Russian Greetings Through the Ages

The following information originally appeared as part of a larger article on Russkaya Semyorka, a Russian-language history and culture site. The information has been translated and adapted here by SRAS. According to one legend, the name “Slavs” comes from the verb “славить” (slavit’; to praise, to give a blessing). This seems unquestionable, actually, as nearly […]

History of Vegetarianism in Russia

The following article originally appeared in Russian on Vegetarianskij.ru. It has been translated and adapted by SRAS for presentation here. History of Vegetarianism in Russia The official coming of vegetarianism to Russia was inaugurated with the opening of the first vegetarian society. This was in Saint-Petersburg in the mid-1860s. The society was humorously called “Ни […]

A History of Sayings and Expressions about Moscow

Russian has many sayings and expressions that revolve around Moscow and places within or near Moscow. The most famous for foreigners is probably “Moscow Does Not Believe in Tears,” but there are many others such as “to yell to the whole of Ivanovskaya” and examples that might not seem to refer to a specific place […]

Seven Places in Moscow Where You Can Eat For ~200 Rubles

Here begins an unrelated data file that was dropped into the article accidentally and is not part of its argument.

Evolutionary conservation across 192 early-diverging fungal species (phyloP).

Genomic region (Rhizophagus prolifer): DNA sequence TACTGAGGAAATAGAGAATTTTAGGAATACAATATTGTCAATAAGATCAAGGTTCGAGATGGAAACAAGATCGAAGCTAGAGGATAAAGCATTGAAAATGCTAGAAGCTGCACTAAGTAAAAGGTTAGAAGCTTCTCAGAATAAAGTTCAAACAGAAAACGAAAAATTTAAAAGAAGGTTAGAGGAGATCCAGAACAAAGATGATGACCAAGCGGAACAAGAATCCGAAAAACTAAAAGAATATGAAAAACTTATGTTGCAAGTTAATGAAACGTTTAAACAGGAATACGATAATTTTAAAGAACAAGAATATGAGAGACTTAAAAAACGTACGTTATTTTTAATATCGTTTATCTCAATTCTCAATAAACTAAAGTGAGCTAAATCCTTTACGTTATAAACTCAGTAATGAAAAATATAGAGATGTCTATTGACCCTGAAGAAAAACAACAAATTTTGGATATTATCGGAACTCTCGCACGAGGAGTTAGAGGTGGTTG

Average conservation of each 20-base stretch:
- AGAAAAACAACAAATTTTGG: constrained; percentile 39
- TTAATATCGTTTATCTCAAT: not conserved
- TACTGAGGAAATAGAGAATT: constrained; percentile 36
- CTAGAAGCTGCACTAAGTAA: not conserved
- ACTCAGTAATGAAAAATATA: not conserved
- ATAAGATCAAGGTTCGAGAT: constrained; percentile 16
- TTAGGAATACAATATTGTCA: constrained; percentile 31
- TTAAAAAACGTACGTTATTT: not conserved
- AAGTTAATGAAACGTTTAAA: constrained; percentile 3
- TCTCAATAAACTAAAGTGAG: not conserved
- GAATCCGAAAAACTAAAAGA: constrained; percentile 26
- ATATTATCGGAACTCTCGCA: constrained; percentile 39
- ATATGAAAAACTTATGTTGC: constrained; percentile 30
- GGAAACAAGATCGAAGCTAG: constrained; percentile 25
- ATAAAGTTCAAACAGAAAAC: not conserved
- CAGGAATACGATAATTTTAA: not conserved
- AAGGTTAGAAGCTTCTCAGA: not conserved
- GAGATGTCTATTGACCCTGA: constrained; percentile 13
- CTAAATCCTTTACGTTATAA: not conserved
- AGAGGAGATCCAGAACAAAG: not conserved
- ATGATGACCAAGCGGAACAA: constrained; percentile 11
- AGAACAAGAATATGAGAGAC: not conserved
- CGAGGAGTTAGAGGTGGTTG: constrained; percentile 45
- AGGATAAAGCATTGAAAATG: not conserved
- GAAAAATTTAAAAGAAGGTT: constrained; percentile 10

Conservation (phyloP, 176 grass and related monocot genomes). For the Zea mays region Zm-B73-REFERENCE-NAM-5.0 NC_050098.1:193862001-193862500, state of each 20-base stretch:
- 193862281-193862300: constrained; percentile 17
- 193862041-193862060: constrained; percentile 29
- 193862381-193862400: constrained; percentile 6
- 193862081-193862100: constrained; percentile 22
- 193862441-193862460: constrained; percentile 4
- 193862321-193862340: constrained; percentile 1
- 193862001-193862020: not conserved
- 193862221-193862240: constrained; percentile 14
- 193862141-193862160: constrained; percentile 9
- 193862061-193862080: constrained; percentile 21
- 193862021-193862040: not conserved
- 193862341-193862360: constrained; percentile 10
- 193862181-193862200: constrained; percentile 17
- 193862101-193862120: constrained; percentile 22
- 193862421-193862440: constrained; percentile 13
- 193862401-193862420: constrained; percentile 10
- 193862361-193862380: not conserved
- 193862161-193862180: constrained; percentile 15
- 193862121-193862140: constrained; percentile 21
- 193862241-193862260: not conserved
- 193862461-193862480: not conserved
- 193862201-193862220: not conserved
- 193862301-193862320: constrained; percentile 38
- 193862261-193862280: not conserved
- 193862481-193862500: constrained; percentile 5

With the current exchange rates, Moscow is a remarkably affordable place for foreign students. However, we should all be careful with budgets – even as we are adventurous in trying to new places. Here is a line up of remarkable and affordable places to eat around Moscow. This list was originally offered by the Facebook […]

Spielberg Auschwitz Documentary Now Online

A brand new 15-minute documentary on the history of the Auschwitz Nazi death camp, produced by Steven Spielberg and narrated by Meryl Streep is now available for free, in its entirety, on YouTube. It premiered January 27th in Poland in the presence of 300 Holocaust survivors. It is part of the permanent installation at the […]

Terrell Starr in Kyiv

…what I did enjoy about Eastern Europe, especially Ukraine, was that I was able to make many breakthroughs on race with locals that I have yet to experience in the United States. Instead of entrenching in their racial ignorance, Ukrainians were honest about their naiveté and open to learning about a different culture. In the […]

Black Bread: Professional Network of Black Russian Speakers

Black Bread is a professional network of Black Russian-speakers. Black Bread members are based primarily in New York City & Washington, DC, but many reside throughout the United States, Europe, and Asia. They represent a wide range of career fields – academia, non-profit & private sectors, government, the arts, intelligence, and more – yet are […]

Julius “Jay” Wachtel: History, Fiction, and Something In between